Republican lawmakers are filming videos in support of the campaign to overturn Oregon’s constitutional ban on same-sex marriage.
“I was tapped to do this, and I’m happy to do it,” Rep. Vicki Berger, R-Salem Berger said.
Berger is one of an unknown number of Republicans working with the Oregon United for Marriage Campaign. Spokesman Peter Zuckerman declined to elaborate on who else was involved.
“Republicans are coming to support the freedom to marry, and we will have more about that soon,” Zuckerman said.
When Oregonians voted in 2004 for a constitutional amendment defining marriage as only between one man and one woman, Republicans who supported same-sex unions stayed quiet, said Jim Moore, a political science professor at Pacific University.
“It shows just a sea change in the past 10 years,” Moore said. “It’s not just opinion polls saying the world is changing, but the political establishment is saying we also need to move to same-sex marriage.”
Berger, who is retiring from the Legislature in 2014, helped a bill recognizing same-sex domestic partnerships pass the Legislature in 2007, so she doesn’t think her video segment will surprise people.
“I haven’t changed my position on this … (Retiring) makes it easier for me to be a Republican leader in this,” Berger said. “Now I don’t have to ask if they are going to put a more conservative candidate against me. However, I probably would have done this anyway.”
Moore said getting prominent Republicans to openly support same-sex marriage also shows that national framing of the issue as one of love rather than rights has been “very effective.”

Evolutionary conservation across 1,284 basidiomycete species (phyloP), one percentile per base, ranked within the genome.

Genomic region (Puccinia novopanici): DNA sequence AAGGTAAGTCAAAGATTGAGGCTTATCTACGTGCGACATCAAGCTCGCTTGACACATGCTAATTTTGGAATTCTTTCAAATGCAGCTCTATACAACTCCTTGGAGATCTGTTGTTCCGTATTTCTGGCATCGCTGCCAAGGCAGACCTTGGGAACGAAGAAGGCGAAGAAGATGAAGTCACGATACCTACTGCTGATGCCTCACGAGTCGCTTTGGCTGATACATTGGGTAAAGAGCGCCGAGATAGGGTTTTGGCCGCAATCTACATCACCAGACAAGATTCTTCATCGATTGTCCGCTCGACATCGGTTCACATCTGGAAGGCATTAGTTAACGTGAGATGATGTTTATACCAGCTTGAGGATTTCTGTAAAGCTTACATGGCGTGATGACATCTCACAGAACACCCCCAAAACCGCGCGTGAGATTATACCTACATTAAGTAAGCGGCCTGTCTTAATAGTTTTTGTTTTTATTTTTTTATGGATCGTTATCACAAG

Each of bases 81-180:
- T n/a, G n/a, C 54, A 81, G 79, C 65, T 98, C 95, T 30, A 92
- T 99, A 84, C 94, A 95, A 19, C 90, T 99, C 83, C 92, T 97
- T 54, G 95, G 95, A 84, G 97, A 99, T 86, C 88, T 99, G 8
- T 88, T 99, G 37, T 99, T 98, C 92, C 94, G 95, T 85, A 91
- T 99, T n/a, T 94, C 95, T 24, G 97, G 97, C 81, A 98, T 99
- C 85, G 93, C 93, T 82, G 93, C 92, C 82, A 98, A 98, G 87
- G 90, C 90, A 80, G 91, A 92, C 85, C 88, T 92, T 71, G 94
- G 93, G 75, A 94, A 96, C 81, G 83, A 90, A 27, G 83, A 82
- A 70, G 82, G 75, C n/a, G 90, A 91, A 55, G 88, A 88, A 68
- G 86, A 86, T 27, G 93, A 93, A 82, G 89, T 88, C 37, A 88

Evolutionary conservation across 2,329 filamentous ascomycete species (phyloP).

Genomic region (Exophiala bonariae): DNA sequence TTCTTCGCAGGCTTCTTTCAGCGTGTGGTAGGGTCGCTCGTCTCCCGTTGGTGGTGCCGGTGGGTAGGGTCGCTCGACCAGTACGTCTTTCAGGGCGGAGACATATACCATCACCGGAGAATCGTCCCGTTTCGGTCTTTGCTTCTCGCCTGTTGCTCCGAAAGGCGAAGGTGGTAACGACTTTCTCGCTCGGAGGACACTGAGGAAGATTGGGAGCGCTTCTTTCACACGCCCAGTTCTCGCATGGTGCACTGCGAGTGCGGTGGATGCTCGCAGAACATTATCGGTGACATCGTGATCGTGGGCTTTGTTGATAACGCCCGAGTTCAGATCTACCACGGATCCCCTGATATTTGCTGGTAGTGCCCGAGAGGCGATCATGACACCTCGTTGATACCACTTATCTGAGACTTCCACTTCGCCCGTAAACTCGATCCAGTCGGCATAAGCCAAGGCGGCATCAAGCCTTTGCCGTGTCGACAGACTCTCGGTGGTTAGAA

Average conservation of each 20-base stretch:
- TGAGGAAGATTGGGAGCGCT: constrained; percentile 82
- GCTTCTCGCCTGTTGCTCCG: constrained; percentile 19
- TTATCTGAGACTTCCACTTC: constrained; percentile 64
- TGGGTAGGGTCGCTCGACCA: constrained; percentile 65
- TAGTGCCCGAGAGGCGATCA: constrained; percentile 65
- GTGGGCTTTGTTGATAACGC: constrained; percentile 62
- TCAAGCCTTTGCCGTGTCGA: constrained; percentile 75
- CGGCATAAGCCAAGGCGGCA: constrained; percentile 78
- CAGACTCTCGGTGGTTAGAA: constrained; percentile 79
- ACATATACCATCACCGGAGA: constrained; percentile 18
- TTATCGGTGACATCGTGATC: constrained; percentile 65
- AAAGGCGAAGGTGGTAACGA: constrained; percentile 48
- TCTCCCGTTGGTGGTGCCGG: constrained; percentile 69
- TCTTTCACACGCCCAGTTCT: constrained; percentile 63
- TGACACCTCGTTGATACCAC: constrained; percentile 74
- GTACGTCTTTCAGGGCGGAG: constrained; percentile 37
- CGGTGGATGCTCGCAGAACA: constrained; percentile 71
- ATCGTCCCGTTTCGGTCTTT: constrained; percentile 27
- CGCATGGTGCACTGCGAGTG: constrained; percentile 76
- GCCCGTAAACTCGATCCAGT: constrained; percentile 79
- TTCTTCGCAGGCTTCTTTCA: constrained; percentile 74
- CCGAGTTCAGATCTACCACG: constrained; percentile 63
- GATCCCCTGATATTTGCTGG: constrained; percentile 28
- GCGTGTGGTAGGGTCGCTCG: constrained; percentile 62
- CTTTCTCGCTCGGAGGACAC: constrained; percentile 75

Another tool in Oregon United For Marriage’s tool chest is Elaine Franklin — a GOP political consultant and the wife of former Republican Sen. Bob Packwood.
Berger told the Statesman Journal that Franklin reached out to her on behalf of the campaign to film the video. Franklin could not be reached for comment.
“She was a wise choice,” Moore said. “There’s a trust there because of her involvement that wouldn’t be there otherwise.”
In December, Oregon United for Marriage cleared the 116,284 signature hurdle to put the Freedom to Marry and Religious Protection Initiative on the November ballot. The group still is collecting more signatures because it’s likely several thousand names will be disqualified during the verification process by the Secretary of State’s Office.
“I think Republican support says that there is very good chance of (the initiative) passing,” Moore said. “But there’s state history that makes me reticent to say this is going to be a slam dunk because it has bipartisan support.”
astaver@StatesmanJournal .com, (503) 399-6610, or on Twitter@AnnaStaver